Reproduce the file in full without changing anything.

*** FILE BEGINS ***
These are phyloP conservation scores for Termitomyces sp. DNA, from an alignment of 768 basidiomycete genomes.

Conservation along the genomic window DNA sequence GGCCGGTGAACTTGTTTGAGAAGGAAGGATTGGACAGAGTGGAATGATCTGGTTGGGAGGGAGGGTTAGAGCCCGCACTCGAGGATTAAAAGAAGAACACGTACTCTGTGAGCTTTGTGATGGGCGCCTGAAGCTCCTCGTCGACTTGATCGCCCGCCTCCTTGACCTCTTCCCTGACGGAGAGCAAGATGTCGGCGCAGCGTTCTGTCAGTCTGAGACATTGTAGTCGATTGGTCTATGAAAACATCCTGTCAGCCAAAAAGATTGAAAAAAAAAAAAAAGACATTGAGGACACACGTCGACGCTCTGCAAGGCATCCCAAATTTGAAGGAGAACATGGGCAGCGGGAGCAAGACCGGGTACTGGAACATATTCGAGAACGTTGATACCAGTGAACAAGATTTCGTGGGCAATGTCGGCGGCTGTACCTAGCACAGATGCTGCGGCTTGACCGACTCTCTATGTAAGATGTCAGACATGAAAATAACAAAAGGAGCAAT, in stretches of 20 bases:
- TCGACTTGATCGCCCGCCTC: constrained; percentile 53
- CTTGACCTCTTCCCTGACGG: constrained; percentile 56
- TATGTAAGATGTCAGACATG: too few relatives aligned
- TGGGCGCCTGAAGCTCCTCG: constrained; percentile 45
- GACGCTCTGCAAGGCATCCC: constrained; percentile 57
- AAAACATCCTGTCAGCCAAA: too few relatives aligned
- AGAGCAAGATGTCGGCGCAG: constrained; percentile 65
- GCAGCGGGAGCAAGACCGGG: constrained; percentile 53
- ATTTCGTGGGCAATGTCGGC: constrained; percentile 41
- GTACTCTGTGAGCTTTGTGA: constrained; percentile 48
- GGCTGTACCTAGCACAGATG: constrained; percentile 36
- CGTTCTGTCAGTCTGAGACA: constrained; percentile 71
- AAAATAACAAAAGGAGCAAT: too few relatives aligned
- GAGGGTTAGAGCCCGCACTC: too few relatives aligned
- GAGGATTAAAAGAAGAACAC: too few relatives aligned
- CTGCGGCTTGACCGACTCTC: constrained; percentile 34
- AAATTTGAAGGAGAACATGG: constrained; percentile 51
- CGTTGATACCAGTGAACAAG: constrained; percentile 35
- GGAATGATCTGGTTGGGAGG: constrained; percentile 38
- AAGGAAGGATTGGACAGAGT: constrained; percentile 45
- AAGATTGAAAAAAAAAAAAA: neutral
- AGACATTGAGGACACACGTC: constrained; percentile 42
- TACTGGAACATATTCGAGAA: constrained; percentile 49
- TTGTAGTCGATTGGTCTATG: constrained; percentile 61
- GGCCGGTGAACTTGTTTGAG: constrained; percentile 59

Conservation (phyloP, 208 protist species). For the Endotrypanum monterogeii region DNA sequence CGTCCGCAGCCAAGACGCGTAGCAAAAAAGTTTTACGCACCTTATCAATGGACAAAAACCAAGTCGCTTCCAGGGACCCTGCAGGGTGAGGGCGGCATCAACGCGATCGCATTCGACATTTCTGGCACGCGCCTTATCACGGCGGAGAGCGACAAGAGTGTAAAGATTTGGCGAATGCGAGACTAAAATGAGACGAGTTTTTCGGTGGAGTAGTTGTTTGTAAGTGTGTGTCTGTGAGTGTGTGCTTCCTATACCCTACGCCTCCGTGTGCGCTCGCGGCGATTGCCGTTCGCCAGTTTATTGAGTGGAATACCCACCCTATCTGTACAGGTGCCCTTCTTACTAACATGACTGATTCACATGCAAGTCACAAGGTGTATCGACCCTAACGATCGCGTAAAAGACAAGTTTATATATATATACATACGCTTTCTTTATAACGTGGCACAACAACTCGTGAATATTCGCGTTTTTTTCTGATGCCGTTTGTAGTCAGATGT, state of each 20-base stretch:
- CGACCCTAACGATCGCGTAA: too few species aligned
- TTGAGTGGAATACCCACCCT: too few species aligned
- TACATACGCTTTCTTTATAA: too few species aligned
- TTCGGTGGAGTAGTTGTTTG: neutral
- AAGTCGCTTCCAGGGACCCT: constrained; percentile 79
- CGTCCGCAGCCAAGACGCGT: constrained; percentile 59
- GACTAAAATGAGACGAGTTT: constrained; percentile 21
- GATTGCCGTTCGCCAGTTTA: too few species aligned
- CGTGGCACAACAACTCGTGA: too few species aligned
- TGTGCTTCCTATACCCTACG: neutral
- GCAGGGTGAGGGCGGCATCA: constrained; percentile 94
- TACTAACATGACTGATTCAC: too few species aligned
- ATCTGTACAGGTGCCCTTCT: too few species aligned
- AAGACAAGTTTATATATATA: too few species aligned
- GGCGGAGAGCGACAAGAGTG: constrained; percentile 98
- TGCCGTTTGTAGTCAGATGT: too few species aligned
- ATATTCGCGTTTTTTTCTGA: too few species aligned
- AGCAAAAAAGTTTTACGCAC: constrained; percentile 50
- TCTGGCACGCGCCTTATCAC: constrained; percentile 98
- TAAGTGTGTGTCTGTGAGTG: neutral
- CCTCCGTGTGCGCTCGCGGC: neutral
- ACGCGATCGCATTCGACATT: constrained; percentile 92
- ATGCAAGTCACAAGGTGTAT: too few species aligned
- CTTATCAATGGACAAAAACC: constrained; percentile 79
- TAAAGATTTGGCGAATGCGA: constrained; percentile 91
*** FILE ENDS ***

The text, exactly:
These are phyloP conservation scores for Termitomyces sp. DNA, from an alignment of 768 basidiomycete genomes.

Conservation along the genomic window DNA sequence GGCCGGTGAACTTGTTTGAGAAGGAAGGATTGGACAGAGTGGAATGATCTGGTTGGGAGGGAGGGTTAGAGCCCGCACTCGAGGATTAAAAGAAGAACACGTACTCTGTGAGCTTTGTGATGGGCGCCTGAAGCTCCTCGTCGACTTGATCGCCCGCCTCCTTGACCTCTTCCCTGACGGAGAGCAAGATGTCGGCGCAGCGTTCTGTCAGTCTGAGACATTGTAGTCGATTGGTCTATGAAAACATCCTGTCAGCCAAAAAGATTGAAAAAAAAAAAAAAGACATTGAGGACACACGTCGACGCTCTGCAAGGCATCCCAAATTTGAAGGAGAACATGGGCAGCGGGAGCAAGACCGGGTACTGGAACATATTCGAGAACGTTGATACCAGTGAACAAGATTTCGTGGGCAATGTCGGCGGCTGTACCTAGCACAGATGCTGCGGCTTGACCGACTCTCTATGTAAGATGTCAGACATGAAAATAACAAAAGGAGCAAT, in stretches of 20 bases:
- TCGACTTGATCGCCCGCCTC: constrained; percentile 53
- CTTGACCTCTTCCCTGACGG: constrained; percentile 56
- TATGTAAGATGTCAGACATG: too few relatives aligned
- TGGGCGCCTGAAGCTCCTCG: constrained; percentile 45
- GACGCTCTGCAAGGCATCCC: constrained; percentile 57
- AAAACATCCTGTCAGCCAAA: too few relatives aligned
- AGAGCAAGATGTCGGCGCAG: constrained; percentile 65
- GCAGCGGGAGCAAGACCGGG: constrained; percentile 53
- ATTTCGTGGGCAATGTCGGC: constrained; percentile 41
- GTACTCTGTGAGCTTTGTGA: constrained; percentile 48
- GGCTGTACCTAGCACAGATG: constrained; percentile 36
- CGTTCTGTCAGTCTGAGACA: constrained; percentile 71
- AAAATAACAAAAGGAGCAAT: too few relatives aligned
- GAGGGTTAGAGCCCGCACTC: too few relatives aligned
- GAGGATTAAAAGAAGAACAC: too few relatives aligned
- CTGCGGCTTGACCGACTCTC: constrained; percentile 34
- AAATTTGAAGGAGAACATGG: constrained; percentile 51
- CGTTGATACCAGTGAACAAG: constrained; percentile 35
- GGAATGATCTGGTTGGGAGG: constrained; percentile 38
- AAGGAAGGATTGGACAGAGT: constrained; percentile 45
- AAGATTGAAAAAAAAAAAAA: neutral
- AGACATTGAGGACACACGTC: constrained; percentile 42
- TACTGGAACATATTCGAGAA: constrained; percentile 49
- TTGTAGTCGATTGGTCTATG: constrained; percentile 61
- GGCCGGTGAACTTGTTTGAG: constrained; percentile 59

Conservation (phyloP, 208 protist species). For the Endotrypanum monterogeii region DNA sequence CGTCCGCAGCCAAGACGCGTAGCAAAAAAGTTTTACGCACCTTATCAATGGACAAAAACCAAGTCGCTTCCAGGGACCCTGCAGGGTGAGGGCGGCATCAACGCGATCGCATTCGACATTTCTGGCACGCGCCTTATCACGGCGGAGAGCGACAAGAGTGTAAAGATTTGGCGAATGCGAGACTAAAATGAGACGAGTTTTTCGGTGGAGTAGTTGTTTGTAAGTGTGTGTCTGTGAGTGTGTGCTTCCTATACCCTACGCCTCCGTGTGCGCTCGCGGCGATTGCCGTTCGCCAGTTTATTGAGTGGAATACCCACCCTATCTGTACAGGTGCCCTTCTTACTAACATGACTGATTCACATGCAAGTCACAAGGTGTATCGACCCTAACGATCGCGTAAAAGACAAGTTTATATATATATACATACGCTTTCTTTATAACGTGGCACAACAACTCGTGAATATTCGCGTTTTTTTCTGATGCCGTTTGTAGTCAGATGT, state of each 20-base stretch:
- CGACCCTAACGATCGCGTAA: too few species aligned
- TTGAGTGGAATACCCACCCT: too few species aligned
- TACATACGCTTTCTTTATAA: too few species aligned
- TTCGGTGGAGTAGTTGTTTG: neutral
- AAGTCGCTTCCAGGGACCCT: constrained; percentile 79
- CGTCCGCAGCCAAGACGCGT: constrained; percentile 59
- GACTAAAATGAGACGAGTTT: constrained; percentile 21
- GATTGCCGTTCGCCAGTTTA: too few species aligned
- CGTGGCACAACAACTCGTGA: too few species aligned
- TGTGCTTCCTATACCCTACG: neutral
- GCAGGGTGAGGGCGGCATCA: constrained; percentile 94
- TACTAACATGACTGATTCAC: too few species aligned
- ATCTGTACAGGTGCCCTTCT: too few species aligned
- AAGACAAGTTTATATATATA: too few species aligned
- GGCGGAGAGCGACAAGAGTG: constrained; percentile 98
- TGCCGTTTGTAGTCAGATGT: too few species aligned
- ATATTCGCGTTTTTTTCTGA: too few species aligned
- AGCAAAAAAGTTTTACGCAC: constrained; percentile 50
- TCTGGCACGCGCCTTATCAC: constrained; percentile 98
- TAAGTGTGTGTCTGTGAGTG: neutral
- CCTCCGTGTGCGCTCGCGGC: neutral
- ACGCGATCGCATTCGACATT: constrained; percentile 92
- ATGCAAGTCACAAGGTGTAT: too few species aligned
- CTTATCAATGGACAAAAACC: constrained; percentile 79
- TAAAGATTTGGCGAATGCGA: constrained; percentile 91